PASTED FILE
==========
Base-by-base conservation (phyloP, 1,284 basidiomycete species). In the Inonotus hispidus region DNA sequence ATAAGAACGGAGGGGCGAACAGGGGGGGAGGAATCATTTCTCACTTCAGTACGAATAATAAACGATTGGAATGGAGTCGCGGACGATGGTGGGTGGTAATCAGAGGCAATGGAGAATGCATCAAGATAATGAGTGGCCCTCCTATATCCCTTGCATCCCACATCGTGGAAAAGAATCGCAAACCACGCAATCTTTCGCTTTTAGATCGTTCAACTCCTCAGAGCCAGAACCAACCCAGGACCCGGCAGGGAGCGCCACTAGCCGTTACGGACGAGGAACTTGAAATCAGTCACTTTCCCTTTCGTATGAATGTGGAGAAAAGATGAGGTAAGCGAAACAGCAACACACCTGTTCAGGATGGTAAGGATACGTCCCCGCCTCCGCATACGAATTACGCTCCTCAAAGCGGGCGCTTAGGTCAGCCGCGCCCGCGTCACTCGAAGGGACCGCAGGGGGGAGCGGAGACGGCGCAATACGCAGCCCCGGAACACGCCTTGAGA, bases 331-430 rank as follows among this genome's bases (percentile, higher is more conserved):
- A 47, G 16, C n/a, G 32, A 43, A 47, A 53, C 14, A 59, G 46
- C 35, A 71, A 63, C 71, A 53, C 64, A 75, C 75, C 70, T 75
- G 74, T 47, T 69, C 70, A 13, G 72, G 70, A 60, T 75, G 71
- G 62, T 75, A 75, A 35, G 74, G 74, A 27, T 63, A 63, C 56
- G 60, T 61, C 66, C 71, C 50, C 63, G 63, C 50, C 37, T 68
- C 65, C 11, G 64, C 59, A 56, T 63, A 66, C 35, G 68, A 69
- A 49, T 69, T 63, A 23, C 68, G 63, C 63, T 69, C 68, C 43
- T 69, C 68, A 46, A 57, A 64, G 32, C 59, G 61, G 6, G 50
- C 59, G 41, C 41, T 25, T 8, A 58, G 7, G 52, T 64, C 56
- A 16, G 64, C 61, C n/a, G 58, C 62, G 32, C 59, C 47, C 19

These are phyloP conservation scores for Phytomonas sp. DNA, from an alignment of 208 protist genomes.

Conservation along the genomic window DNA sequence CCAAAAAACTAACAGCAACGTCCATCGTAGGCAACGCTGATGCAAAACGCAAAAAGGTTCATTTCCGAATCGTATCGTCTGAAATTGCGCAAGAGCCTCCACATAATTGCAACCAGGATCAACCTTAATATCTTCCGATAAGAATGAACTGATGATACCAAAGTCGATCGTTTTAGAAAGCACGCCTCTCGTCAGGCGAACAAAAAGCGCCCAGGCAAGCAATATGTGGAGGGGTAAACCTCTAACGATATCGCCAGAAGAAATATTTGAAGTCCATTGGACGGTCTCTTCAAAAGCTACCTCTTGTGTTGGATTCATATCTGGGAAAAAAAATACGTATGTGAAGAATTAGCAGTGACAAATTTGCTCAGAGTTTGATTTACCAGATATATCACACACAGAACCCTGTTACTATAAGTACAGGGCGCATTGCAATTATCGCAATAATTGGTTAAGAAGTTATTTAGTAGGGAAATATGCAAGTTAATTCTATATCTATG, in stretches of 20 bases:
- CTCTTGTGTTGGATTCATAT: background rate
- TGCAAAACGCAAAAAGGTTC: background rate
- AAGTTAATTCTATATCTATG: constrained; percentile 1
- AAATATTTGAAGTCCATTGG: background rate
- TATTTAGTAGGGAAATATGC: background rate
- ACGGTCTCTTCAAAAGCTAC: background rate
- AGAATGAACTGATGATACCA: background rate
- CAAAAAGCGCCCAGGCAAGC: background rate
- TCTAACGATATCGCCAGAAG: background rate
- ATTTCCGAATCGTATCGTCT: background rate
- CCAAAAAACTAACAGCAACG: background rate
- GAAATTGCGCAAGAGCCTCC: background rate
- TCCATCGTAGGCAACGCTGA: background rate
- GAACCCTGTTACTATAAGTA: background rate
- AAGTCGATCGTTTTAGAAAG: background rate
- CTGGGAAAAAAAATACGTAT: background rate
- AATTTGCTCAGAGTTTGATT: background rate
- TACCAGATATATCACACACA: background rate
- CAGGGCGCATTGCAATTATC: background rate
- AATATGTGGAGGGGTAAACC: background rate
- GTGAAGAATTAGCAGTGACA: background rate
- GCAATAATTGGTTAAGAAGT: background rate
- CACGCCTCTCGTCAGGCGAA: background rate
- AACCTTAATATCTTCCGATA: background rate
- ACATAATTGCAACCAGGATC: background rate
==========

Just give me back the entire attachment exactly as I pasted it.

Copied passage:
Base-by-base conservation (phyloP, 1,284 basidiomycete species). In the Inonotus hispidus region DNA sequence ATAAGAACGGAGGGGCGAACAGGGGGGGAGGAATCATTTCTCACTTCAGTACGAATAATAAACGATTGGAATGGAGTCGCGGACGATGGTGGGTGGTAATCAGAGGCAATGGAGAATGCATCAAGATAATGAGTGGCCCTCCTATATCCCTTGCATCCCACATCGTGGAAAAGAATCGCAAACCACGCAATCTTTCGCTTTTAGATCGTTCAACTCCTCAGAGCCAGAACCAACCCAGGACCCGGCAGGGAGCGCCACTAGCCGTTACGGACGAGGAACTTGAAATCAGTCACTTTCCCTTTCGTATGAATGTGGAGAAAAGATGAGGTAAGCGAAACAGCAACACACCTGTTCAGGATGGTAAGGATACGTCCCCGCCTCCGCATACGAATTACGCTCCTCAAAGCGGGCGCTTAGGTCAGCCGCGCCCGCGTCACTCGAAGGGACCGCAGGGGGGAGCGGAGACGGCGCAATACGCAGCCCCGGAACACGCCTTGAGA, bases 331-430 rank as follows among this genome's bases (percentile, higher is more conserved):
- A 47, G 16, C n/a, G 32, A 43, A 47, A 53, C 14, A 59, G 46
- C 35, A 71, A 63, C 71, A 53, C 64, A 75, C 75, C 70, T 75
- G 74, T 47, T 69, C 70, A 13, G 72, G 70, A 60, T 75, G 71
- G 62, T 75, A 75, A 35, G 74, G 74, A 27, T 63, A 63, C 56
- G 60, T 61, C 66, C 71, C 50, C 63, G 63, C 50, C 37, T 68
- C 65, C 11, G 64, C 59, A 56, T 63, A 66, C 35, G 68, A 69
- A 49, T 69, T 63, A 23, C 68, G 63, C 63, T 69, C 68, C 43
- T 69, C 68, A 46, A 57, A 64, G 32, C 59, G 61, G 6, G 50
- C 59, G 41, C 41, T 25, T 8, A 58, G 7, G 52, T 64, C 56
- A 16, G 64, C 61, C n/a, G 58, C 62, G 32, C 59, C 47, C 19

These are phyloP conservation scores for Phytomonas sp. DNA, from an alignment of 208 protist genomes.

Conservation along the genomic window DNA sequence CCAAAAAACTAACAGCAACGTCCATCGTAGGCAACGCTGATGCAAAACGCAAAAAGGTTCATTTCCGAATCGTATCGTCTGAAATTGCGCAAGAGCCTCCACATAATTGCAACCAGGATCAACCTTAATATCTTCCGATAAGAATGAACTGATGATACCAAAGTCGATCGTTTTAGAAAGCACGCCTCTCGTCAGGCGAACAAAAAGCGCCCAGGCAAGCAATATGTGGAGGGGTAAACCTCTAACGATATCGCCAGAAGAAATATTTGAAGTCCATTGGACGGTCTCTTCAAAAGCTACCTCTTGTGTTGGATTCATATCTGGGAAAAAAAATACGTATGTGAAGAATTAGCAGTGACAAATTTGCTCAGAGTTTGATTTACCAGATATATCACACACAGAACCCTGTTACTATAAGTACAGGGCGCATTGCAATTATCGCAATAATTGGTTAAGAAGTTATTTAGTAGGGAAATATGCAAGTTAATTCTATATCTATG, in stretches of 20 bases:
- CTCTTGTGTTGGATTCATAT: background rate
- TGCAAAACGCAAAAAGGTTC: background rate
- AAGTTAATTCTATATCTATG: constrained; percentile 1
- AAATATTTGAAGTCCATTGG: background rate
- TATTTAGTAGGGAAATATGC: background rate
- ACGGTCTCTTCAAAAGCTAC: background rate
- AGAATGAACTGATGATACCA: background rate
- CAAAAAGCGCCCAGGCAAGC: background rate
- TCTAACGATATCGCCAGAAG: background rate
- ATTTCCGAATCGTATCGTCT: background rate
- CCAAAAAACTAACAGCAACG: background rate
- GAAATTGCGCAAGAGCCTCC: background rate
- TCCATCGTAGGCAACGCTGA: background rate
- GAACCCTGTTACTATAAGTA: background rate
- AAGTCGATCGTTTTAGAAAG: background rate
- CTGGGAAAAAAAATACGTAT: background rate
- AATTTGCTCAGAGTTTGATT: background rate
- TACCAGATATATCACACACA: background rate
- CAGGGCGCATTGCAATTATC: background rate
- AATATGTGGAGGGGTAAACC: background rate
- GTGAAGAATTAGCAGTGACA: background rate
- GCAATAATTGGTTAAGAAGT: background rate
- CACGCCTCTCGTCAGGCGAA: background rate
- AACCTTAATATCTTCCGATA: background rate
- ACATAATTGCAACCAGGATC: background rate